Following the internalization of species C Ads, the lumen of the endosome is rapidly acidified due to the activity of H+-vacuolar ATPase. This reduced pH has been proposed to induce conformational changes in the structure of Ad capsids, leading to the sequential release of capsid components [92]. Once any remaining fibre proteins have detached from the capsid surface, the additional vertex components, penton base and polypeptide IIIa, are released. This is followed by proteins VI and VIII, and finally the release of polypeptide IX [92]. The release of vertex proteins may be critical for endosomal escape, as demonstrated by a temperature-sensitive Ad2 mutant (ts1) which failed to release fibre proteins [99]. The N-terminal α-helix of polypeptide VI has been shown to be directly responsible for endosomal lysis. In mature virus particles, liberation of protein VI through the low-pH-mediated capsid disassembly triggers lysis of the endosome, allowing the disassembled structure to escape to the cytosol [100].

For species C viruses, escape from the endosome takes approx. 15 min. Although the process of disassembly for species B viruses is unclear, the escape of Ad3 from macropinosomes has been shown to be much slower than the endosomal release of species C viruses, taking approx. 30–40 min [95]. Ad5 viruses modified to carry species B Ad35 or Ad7 fibre proteins have also been shown to remain associated with late endosomes for up to 2 h after infection [101103]. The tendency for species B capsids to accumulate in late endosomes, in contrast with the rapid translocation of species C viruses to the nucleus, may reflect a lower pH requirement by the species B viruses for disassembly [102,103].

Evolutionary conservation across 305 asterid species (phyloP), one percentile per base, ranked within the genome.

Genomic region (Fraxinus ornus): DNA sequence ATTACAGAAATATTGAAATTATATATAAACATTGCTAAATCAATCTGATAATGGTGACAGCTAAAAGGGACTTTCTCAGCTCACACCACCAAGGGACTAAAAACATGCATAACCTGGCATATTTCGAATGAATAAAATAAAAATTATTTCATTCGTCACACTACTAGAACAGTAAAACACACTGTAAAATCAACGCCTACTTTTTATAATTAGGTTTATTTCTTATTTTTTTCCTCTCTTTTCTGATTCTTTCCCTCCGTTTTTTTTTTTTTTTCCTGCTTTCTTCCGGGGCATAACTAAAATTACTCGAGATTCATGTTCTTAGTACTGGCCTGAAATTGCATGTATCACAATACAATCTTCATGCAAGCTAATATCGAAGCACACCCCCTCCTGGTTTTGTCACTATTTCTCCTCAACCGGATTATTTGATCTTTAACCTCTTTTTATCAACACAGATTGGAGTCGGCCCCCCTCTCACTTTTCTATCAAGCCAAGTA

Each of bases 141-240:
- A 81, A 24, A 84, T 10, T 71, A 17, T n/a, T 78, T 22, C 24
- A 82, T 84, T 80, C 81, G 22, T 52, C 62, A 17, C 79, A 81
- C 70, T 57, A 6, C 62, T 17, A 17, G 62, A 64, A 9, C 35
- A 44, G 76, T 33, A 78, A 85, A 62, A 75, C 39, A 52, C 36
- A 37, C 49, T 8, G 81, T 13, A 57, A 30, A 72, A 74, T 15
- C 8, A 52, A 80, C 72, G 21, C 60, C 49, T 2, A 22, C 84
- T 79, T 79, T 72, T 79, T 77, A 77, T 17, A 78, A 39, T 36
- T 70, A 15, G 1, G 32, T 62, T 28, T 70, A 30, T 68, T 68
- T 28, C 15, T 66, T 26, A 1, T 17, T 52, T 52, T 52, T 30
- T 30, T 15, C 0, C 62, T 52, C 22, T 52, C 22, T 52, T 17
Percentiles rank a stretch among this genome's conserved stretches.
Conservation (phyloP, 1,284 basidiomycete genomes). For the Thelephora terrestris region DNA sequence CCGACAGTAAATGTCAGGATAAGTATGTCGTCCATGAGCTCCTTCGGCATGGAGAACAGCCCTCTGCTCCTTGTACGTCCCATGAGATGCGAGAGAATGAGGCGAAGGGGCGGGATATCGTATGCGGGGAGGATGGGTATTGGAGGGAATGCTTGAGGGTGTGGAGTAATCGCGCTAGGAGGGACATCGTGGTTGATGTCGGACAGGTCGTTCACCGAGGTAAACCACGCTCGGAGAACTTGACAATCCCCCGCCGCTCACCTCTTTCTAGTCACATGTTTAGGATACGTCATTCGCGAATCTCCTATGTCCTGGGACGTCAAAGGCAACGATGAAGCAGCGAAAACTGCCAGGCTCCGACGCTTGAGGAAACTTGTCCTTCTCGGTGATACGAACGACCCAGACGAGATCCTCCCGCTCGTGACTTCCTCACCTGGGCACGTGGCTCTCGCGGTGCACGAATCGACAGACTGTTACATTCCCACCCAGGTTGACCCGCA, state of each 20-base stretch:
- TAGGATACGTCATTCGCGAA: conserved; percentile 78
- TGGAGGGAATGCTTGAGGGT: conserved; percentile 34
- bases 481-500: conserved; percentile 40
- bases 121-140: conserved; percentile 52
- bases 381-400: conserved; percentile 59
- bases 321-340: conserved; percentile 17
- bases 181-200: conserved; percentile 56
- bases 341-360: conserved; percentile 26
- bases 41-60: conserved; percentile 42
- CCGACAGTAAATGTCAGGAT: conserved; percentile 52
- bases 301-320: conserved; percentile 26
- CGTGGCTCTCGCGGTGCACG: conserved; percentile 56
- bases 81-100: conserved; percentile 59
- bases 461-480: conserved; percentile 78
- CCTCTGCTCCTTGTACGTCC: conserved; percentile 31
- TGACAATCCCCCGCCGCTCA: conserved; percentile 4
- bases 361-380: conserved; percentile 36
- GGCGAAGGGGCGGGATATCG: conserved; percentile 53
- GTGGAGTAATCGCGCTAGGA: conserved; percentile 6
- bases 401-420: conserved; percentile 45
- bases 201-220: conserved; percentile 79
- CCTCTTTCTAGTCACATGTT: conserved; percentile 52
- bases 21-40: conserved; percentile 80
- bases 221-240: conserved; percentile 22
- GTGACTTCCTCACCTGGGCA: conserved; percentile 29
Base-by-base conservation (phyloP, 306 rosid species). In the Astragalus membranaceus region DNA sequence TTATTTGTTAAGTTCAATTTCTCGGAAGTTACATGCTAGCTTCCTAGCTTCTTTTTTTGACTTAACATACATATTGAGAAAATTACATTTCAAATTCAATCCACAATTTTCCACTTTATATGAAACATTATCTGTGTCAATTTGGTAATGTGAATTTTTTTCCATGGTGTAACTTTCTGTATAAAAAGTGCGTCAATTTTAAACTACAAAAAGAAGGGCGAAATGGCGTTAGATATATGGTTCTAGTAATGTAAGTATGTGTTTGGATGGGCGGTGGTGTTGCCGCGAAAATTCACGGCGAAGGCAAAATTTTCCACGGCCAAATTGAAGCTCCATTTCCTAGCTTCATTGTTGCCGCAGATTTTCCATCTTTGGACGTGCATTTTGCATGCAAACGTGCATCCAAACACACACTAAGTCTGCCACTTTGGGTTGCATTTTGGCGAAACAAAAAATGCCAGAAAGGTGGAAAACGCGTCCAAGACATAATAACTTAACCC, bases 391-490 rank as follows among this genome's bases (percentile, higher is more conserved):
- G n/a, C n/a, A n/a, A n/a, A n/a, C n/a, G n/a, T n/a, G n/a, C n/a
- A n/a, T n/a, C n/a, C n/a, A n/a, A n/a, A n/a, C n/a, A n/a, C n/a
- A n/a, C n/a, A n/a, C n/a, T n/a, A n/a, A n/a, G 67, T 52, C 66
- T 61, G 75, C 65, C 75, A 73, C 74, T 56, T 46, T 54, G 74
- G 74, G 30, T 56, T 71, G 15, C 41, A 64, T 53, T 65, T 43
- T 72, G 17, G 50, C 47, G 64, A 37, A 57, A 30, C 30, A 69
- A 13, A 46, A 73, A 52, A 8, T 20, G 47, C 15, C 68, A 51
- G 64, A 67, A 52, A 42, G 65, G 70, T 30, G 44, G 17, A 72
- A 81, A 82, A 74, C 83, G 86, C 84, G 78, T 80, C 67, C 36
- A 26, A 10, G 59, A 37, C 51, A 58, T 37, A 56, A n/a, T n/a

Translocation

Once released from the endosome, partially disassembled capsids must then reach the nucleus. For species C Ads, this translocation has been shown to involve microtubules [104107]. Net movement towards the minus end of microtubules at speeds of approx. 1 μm/min is thought to depend on integrin signalling and the subsequent activation of p38 MAPK (mitogen-activated protein kinase) [108,109]. Cytoplasmic dynein has been shown to generate this movement towards the MTOC (microtubule-organizing centre), which for most cell types is located next to the nucleus [110]. Protein VI has also been implicated in the trafficking of disassembled capsids towards the nucleus. Protein VI contains a PPXY motif which is exposed during the early stages of capsid disassembly and recruits Nedd4 E3 ubiquitin ligases, resulting in ubiquitination of protein VI and rapid microtubule-dependent trafficking towards the nucleus [111]. Following arrival at the MTOC, the virus must detach from microtubules and associate with the NPC (nuclear pore complex). This is proposed to be mediated by the nuclear export factor CRM1 (chromosome region maintenance 1) or a nuclear factor exported by CRM1 [112].

Nuclear import